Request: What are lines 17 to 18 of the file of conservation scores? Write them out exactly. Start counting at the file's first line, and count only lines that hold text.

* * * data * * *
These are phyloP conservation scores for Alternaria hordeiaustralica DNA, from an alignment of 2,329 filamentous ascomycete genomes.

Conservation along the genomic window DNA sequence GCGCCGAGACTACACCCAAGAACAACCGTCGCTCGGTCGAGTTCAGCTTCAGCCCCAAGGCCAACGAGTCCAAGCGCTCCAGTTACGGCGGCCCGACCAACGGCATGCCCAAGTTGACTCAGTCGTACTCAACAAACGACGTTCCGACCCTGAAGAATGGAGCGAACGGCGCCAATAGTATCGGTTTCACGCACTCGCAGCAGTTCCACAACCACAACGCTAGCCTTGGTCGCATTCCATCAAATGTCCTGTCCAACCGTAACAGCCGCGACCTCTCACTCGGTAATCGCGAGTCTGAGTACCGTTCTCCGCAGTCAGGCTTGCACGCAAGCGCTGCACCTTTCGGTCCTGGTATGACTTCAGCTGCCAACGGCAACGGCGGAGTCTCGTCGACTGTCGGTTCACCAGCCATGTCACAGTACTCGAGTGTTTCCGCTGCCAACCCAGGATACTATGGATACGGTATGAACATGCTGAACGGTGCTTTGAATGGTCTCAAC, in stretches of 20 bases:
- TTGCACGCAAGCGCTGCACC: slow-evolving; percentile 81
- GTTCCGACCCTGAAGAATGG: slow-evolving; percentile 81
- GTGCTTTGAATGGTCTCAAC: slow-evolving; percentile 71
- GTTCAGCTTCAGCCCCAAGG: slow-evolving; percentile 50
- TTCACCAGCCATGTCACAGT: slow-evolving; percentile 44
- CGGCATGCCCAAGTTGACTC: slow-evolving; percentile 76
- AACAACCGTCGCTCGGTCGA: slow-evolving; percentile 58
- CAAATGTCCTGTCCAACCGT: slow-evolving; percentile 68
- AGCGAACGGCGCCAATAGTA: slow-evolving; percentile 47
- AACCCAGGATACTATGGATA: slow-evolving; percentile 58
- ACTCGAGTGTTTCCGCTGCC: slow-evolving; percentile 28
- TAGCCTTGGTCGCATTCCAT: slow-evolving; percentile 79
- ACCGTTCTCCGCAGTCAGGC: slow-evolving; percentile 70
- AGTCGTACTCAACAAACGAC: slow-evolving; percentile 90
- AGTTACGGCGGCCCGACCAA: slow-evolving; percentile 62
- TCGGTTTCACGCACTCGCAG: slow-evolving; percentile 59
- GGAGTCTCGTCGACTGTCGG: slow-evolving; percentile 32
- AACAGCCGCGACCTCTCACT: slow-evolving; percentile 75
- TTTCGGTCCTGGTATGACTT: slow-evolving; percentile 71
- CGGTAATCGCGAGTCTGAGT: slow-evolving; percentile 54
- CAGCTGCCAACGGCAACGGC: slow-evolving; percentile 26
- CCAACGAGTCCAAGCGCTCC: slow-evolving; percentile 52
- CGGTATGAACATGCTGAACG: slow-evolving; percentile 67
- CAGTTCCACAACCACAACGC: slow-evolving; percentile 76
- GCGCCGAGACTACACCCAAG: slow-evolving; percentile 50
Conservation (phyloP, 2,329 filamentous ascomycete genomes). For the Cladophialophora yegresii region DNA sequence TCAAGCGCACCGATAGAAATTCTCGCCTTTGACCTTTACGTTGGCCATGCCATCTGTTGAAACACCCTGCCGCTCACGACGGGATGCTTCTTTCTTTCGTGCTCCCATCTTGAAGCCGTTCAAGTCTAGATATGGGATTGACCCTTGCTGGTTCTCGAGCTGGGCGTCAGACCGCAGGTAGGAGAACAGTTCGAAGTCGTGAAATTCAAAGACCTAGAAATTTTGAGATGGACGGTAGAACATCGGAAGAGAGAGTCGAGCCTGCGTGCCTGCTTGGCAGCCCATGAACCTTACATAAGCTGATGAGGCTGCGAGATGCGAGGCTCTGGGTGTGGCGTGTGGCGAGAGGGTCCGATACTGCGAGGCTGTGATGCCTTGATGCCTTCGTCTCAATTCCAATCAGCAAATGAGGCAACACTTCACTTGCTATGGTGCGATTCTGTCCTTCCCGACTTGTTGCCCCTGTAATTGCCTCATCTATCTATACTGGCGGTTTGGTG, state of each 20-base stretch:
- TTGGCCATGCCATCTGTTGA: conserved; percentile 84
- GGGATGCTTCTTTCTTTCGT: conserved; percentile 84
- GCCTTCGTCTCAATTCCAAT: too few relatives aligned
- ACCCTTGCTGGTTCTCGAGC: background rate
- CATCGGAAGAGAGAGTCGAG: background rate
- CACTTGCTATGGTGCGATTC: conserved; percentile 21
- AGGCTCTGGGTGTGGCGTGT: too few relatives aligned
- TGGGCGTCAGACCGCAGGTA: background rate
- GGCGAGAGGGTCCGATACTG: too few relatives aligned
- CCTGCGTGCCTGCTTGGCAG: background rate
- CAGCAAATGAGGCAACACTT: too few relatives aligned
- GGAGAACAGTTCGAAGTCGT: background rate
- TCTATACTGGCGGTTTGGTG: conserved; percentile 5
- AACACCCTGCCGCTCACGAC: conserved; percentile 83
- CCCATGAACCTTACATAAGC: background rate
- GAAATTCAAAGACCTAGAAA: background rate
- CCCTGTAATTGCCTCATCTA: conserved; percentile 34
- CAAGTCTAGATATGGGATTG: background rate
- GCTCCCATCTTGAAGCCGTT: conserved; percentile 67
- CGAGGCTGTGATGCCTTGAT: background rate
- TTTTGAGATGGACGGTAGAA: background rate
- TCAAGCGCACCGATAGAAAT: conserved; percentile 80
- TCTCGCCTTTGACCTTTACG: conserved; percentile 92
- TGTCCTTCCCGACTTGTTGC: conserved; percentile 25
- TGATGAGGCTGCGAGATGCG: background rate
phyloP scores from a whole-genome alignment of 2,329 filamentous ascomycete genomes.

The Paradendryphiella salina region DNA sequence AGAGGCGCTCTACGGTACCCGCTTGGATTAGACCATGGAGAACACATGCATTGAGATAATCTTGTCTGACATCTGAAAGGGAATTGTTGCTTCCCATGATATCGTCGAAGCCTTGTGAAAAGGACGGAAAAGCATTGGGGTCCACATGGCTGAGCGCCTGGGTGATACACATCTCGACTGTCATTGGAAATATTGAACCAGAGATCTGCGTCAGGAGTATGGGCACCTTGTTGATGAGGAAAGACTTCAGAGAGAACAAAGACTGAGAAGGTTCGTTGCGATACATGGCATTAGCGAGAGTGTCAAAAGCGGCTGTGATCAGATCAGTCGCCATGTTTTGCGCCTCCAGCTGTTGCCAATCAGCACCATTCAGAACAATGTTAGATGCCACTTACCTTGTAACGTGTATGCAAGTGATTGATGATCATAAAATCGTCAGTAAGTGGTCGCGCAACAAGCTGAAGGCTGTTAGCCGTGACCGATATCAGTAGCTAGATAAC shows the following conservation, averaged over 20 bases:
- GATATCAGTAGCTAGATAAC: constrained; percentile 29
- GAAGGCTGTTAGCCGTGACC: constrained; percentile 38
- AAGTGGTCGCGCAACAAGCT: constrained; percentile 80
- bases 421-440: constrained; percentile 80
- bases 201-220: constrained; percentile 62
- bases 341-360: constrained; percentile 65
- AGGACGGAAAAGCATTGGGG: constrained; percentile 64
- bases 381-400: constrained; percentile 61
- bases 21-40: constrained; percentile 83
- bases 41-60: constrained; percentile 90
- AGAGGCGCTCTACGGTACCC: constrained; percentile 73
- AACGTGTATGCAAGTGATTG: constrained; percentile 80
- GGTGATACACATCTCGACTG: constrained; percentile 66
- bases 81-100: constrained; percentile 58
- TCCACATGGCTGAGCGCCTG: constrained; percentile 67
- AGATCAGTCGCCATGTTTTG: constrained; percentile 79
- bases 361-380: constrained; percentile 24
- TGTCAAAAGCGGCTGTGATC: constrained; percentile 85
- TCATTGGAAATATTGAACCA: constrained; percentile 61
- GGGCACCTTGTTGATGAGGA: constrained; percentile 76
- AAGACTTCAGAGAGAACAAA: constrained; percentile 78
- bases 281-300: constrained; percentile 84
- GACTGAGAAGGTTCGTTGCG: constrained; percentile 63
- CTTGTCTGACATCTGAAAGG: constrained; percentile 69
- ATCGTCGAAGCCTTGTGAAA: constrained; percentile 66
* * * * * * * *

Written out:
- AGTTACGGCGGCCCGACCAA: slow-evolving; percentile 62
- TCGGTTTCACGCACTCGCAG: slow-evolving; percentile 59